Could mortgage rates hit 2%?
Now that that Federal Reserve is committed to keeping borrowing costs low, might mortgage rates drop even further?
This post comes from Marilyn Lewis of MSN Money.
Mortgage interest rates fell this week, back to the lowest they've ever been. Freddie Mac's weekly survey shows:
- 30-year, fixed-rate mortgages sold last week averaged 3.49% (borrowers paid an average 0.6 point).
- 15-year fixed rates averaged 2.77% -- a new all-time low (borrowers paid an average 0.6 point).
This month, the Federal Reserve made a move that should keep the cost of borrowing low for at least another year:
The Fed said last week it would buy $40 billion every month in mortgage-backed securities until the labor market improves substantially. The program, known on Wall Street as "QE3," will likely lower interest rates for mortgages and also help some people refinance their home loans.
So: lower rates, right?
In theory, rates for mortgage buyers and refinancers should drop. Homebuyers and owners are wondering how low rates might go. Could 30-year fixed rate mortgages drop down into 2% territory?
Sadly, you're not going to like the answer. It's looking like you can forget your hopes that the government's $2.75-trillion (so far, since 2008) bond buying spree might also create a little trickle-down for the average Jane and Joe. The anticipated mortgage interest rate drop isn’t happening.
To be fair, the government support is helping lower the price of subprime auto loans.
But even as government subsidies drive down the cost of borrowing for banks to new lows, "the cost of mortgages to borrowers hasn’t fallen anywhere near as much," says The New York Times' DealBook, in an article titled, "How Much Does the Fed’s Plan Really Help Main Street?" Credit card rates, for another example, are stuck.
HousingWire reaches the same conclusion, quoting Paul Diggle, an economist with Capital Economics, who "doesn't expect the 30-year fixed-rate mortgage to go lower than 3.25%."
The question is, why? There are a variety of explanations. HousingWire believes the cause is the federal government, which plans to soon raise the fees charged to lenders. The idea is to have loans from government mortgage programs reflect their true cost and allow private mortgages to become more competitive:
The stimulus announced this week might not make mortgages much cheaper. Any drop may be offset by an increase in guarantee fees Fannie Mae and Freddie Mac are set to charge in November. The lender passes those charges on to the homebuyer.
BankRate, too, blames the government fees for consumer mortgage rates' lack of downward momentum.
Mortgage rates reached new lows this week after the Federal Reserve started its bond-buying program. But they could have dropped lower if Fannie Mae and Freddie Mac had not raised mortgage fees.
Financial Times has a different theory. It says banks aren't passing on their lower rates because demand for mortgages has grown so fast that banks can't keep up. With demand so great, there's no need for banks to compete by lowering rates.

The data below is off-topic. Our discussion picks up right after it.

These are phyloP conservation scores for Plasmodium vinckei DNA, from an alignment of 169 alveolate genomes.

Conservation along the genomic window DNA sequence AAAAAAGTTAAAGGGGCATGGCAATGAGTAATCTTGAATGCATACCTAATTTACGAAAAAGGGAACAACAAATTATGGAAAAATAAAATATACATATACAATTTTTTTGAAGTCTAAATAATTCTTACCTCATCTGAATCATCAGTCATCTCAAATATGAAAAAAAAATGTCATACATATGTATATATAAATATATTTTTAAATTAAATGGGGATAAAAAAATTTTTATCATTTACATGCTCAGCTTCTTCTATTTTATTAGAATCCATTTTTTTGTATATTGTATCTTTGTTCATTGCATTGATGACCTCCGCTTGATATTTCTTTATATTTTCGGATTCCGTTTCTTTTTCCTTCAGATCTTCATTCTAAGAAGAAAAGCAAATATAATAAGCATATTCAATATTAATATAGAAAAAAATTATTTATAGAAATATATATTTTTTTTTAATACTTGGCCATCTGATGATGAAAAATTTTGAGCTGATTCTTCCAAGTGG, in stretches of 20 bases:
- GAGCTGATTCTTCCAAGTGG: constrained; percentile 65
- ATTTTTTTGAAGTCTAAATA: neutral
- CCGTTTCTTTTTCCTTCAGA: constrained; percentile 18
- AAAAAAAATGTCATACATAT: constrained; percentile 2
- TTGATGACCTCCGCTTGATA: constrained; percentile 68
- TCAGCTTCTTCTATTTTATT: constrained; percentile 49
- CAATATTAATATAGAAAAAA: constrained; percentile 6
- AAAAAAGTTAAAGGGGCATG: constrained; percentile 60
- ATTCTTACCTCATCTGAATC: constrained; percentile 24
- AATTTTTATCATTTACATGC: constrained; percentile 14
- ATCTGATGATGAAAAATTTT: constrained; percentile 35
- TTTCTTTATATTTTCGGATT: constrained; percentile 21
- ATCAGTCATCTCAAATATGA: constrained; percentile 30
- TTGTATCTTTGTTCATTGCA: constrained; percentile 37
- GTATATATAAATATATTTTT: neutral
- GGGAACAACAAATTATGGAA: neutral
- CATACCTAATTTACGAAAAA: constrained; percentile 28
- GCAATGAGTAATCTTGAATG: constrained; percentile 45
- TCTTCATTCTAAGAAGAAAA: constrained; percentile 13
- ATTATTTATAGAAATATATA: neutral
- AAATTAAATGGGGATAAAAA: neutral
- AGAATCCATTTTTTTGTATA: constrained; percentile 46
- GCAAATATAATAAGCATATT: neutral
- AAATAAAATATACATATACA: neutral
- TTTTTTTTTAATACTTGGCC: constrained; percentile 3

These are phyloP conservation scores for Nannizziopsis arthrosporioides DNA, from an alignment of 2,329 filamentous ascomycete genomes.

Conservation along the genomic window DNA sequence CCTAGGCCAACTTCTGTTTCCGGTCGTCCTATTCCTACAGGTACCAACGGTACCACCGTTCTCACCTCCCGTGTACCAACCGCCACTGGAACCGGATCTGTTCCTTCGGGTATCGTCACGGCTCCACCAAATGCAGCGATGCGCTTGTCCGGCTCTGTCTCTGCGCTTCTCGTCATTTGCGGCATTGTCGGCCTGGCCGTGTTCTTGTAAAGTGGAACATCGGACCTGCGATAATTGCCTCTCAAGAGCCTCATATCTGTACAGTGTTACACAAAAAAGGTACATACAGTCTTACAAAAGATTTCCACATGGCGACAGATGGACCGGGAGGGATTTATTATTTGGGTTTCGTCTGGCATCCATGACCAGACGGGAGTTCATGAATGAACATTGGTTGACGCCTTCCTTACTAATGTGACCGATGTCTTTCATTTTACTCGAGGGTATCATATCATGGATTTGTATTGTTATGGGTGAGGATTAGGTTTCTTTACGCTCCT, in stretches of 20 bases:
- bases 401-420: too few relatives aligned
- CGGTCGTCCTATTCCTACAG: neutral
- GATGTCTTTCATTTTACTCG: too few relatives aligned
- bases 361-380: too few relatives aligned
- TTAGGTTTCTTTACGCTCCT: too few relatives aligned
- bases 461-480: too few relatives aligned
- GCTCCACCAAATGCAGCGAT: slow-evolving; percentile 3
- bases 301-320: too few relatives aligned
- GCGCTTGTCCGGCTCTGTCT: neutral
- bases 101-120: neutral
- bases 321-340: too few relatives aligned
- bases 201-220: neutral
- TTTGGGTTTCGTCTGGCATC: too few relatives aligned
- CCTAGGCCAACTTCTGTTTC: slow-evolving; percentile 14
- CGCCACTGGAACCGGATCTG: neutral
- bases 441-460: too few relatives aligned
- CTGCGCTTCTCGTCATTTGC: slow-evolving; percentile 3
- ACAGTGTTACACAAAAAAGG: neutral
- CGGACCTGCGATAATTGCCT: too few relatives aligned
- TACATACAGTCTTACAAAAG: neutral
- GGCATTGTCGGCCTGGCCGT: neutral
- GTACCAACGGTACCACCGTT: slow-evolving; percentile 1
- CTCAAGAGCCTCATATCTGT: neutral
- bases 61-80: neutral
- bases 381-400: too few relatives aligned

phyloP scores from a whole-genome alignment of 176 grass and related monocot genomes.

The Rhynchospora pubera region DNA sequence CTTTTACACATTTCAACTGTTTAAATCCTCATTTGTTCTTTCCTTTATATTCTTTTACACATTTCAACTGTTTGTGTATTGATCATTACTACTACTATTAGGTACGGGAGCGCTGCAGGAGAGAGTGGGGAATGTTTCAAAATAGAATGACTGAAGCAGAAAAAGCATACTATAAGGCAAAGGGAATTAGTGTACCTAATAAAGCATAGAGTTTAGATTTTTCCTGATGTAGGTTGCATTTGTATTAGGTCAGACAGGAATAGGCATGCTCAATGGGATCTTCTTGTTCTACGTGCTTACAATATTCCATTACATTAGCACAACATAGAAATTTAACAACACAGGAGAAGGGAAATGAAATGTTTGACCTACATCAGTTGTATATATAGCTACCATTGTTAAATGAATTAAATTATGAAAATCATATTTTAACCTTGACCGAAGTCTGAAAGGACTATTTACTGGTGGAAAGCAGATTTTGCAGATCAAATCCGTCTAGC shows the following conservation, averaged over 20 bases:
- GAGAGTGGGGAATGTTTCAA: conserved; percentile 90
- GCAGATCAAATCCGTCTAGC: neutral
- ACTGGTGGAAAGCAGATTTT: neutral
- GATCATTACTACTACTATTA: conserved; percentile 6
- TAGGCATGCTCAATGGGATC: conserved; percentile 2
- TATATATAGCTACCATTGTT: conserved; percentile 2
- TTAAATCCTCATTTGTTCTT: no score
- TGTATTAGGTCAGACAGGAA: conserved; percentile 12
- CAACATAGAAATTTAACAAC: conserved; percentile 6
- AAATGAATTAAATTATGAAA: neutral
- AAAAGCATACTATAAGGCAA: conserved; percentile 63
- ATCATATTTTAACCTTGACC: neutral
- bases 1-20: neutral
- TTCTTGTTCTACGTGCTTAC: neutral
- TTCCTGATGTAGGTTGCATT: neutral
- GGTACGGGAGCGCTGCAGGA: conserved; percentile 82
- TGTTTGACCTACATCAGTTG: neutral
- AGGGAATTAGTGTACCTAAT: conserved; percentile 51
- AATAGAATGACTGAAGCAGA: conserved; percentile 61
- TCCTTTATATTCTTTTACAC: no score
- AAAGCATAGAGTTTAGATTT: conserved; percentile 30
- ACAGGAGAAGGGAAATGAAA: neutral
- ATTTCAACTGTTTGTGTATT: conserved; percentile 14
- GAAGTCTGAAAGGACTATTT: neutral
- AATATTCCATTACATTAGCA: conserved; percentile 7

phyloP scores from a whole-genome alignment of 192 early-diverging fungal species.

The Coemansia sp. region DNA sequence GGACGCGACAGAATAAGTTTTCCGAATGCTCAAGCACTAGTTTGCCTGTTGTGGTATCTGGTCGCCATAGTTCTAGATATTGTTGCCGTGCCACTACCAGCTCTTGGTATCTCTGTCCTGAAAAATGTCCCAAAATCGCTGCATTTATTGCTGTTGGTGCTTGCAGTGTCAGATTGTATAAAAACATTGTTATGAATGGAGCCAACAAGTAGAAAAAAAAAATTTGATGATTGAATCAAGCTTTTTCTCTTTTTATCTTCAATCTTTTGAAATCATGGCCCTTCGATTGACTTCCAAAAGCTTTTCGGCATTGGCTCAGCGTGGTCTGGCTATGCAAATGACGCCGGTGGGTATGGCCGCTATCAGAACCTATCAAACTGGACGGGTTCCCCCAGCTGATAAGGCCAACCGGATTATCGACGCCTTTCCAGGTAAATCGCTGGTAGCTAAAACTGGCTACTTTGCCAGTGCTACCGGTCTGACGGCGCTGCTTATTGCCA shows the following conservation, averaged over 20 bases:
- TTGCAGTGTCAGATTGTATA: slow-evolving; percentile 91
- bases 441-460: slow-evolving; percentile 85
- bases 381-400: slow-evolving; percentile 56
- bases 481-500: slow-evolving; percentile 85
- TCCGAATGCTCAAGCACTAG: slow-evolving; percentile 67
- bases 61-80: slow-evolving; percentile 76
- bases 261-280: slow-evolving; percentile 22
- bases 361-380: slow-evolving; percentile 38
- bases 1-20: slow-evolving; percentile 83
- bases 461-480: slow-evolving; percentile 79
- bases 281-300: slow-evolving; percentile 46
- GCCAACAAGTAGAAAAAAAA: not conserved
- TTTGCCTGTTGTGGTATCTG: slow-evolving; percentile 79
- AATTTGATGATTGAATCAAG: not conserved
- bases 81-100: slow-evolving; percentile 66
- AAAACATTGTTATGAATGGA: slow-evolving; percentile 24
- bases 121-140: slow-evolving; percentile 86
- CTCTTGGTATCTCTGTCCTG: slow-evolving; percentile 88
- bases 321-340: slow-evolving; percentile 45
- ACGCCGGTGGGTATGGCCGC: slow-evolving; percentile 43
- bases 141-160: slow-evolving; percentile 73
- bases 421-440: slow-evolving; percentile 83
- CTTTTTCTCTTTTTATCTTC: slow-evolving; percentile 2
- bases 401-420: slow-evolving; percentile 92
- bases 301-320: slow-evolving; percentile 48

"Very little of that (federal stimulus) is likely to make it through immediately to consumers," he said. "There's nothing that will force mortgage originators themselves to lower the rates that they're offering to consumers. Right now they have their hands pretty full in terms of the pipeline and managing paperwork and making loans. These folks are busy. There’s not a bunch of people on long cigarette breaks."
FT continues, "Wells Fargo and JPMorgan, responsible for almost half new loans, are moving thousands of staff to the frontline of mortgage origination but are still struggling to cope, analysts say."
But DealBook counters that Wells Fargo has been well staffed for some time and is perfectly capable of handling the volume of mortgages. DealBook has another explanation: Banks like the new, fatter profit margins.
The banks are choosing not to reduce mortgage rates further. One reason: By keeping the rates elevated, they are able to earn much larger profits when they sell the mortgages into the bond market. If the level of profits on those sales stayed at recent average levels, borrowers might, for instance, pay $30,000 less in interest payments on a $300,000 mortgage, according to a recent New York Times analysis.
In another article, DealBook concludes that consumer mortgage rates right now should be about 2.83%.
"Put another way, the banks aren’t fully passing on the low rates in the bond market to borrowers. Instead, they are taking bigger gains, and increasing the size of their cut."
Maybe, DealBook implies, the banks have just gotten used to pocketing fatter profits and there's no reason for them to change:
The banks don’t care because mortgage revenue is ballooning. But it all means that the 2.8% mortgage may never materialize.
More from MSN Money:
- Kill the mortgage tax deduction?
- Has $26B bank settlement really helped?